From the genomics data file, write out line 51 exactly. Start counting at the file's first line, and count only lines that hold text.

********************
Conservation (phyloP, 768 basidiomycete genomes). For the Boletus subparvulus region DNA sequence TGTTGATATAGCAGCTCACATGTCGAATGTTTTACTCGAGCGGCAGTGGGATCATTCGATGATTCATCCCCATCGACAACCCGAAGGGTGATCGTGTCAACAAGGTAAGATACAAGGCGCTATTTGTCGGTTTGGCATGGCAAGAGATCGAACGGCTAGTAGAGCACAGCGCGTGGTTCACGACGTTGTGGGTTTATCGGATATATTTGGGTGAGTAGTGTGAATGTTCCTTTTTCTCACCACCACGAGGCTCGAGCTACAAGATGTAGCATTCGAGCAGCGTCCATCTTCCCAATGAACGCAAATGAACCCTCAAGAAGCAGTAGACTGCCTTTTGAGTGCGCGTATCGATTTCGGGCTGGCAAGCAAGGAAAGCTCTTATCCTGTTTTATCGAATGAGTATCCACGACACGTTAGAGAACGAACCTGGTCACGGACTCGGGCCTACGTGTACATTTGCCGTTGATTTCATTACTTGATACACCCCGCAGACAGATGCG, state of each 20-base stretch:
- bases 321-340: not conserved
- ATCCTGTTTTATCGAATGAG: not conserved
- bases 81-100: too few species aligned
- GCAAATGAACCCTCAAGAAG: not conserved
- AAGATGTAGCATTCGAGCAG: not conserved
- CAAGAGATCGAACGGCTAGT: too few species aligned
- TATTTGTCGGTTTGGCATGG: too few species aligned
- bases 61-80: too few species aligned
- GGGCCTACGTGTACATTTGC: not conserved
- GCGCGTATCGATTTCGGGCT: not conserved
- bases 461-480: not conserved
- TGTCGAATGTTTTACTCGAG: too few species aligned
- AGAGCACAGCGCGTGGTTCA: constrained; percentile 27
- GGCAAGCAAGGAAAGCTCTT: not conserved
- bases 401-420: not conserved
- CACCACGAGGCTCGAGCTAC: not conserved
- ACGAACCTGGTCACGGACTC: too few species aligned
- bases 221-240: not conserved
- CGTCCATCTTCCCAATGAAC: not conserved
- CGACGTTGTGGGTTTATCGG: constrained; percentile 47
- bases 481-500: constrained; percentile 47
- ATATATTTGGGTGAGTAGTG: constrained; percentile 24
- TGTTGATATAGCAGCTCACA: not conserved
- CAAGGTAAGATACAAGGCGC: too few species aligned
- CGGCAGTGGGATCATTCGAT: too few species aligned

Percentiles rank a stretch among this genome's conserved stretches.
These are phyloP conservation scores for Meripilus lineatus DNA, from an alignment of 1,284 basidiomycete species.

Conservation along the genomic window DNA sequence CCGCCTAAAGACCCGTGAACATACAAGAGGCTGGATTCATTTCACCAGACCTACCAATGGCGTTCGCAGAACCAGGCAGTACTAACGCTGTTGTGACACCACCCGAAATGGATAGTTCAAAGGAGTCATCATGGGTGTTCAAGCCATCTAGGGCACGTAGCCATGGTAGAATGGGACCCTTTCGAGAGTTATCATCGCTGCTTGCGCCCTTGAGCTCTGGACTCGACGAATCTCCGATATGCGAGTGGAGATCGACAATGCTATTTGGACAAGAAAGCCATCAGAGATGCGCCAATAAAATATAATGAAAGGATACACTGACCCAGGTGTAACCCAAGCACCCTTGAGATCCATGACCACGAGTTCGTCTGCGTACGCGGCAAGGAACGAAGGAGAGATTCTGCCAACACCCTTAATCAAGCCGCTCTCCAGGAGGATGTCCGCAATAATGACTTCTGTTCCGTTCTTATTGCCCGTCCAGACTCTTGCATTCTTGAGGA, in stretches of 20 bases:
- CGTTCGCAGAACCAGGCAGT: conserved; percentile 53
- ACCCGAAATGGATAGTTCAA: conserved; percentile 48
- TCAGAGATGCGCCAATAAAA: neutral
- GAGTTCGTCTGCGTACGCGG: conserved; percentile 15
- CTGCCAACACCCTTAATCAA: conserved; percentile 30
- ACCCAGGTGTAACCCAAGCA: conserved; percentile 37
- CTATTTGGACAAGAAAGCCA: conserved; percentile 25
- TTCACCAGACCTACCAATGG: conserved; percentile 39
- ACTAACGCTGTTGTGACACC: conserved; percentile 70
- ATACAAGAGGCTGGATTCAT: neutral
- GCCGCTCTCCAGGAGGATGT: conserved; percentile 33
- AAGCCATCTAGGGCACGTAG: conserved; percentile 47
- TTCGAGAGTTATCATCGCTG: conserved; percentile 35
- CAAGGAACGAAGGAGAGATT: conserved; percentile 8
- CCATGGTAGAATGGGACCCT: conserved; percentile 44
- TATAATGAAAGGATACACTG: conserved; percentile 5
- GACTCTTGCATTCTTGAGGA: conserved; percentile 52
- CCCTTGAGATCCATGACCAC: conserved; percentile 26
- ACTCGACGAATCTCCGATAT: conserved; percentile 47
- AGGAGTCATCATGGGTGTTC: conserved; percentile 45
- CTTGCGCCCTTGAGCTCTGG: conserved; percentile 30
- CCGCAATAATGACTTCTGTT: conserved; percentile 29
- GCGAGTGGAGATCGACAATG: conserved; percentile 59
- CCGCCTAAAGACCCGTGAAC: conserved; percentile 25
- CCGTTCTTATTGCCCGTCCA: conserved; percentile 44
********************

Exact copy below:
- CCGCAATAATGACTTCTGTT: conserved; percentile 29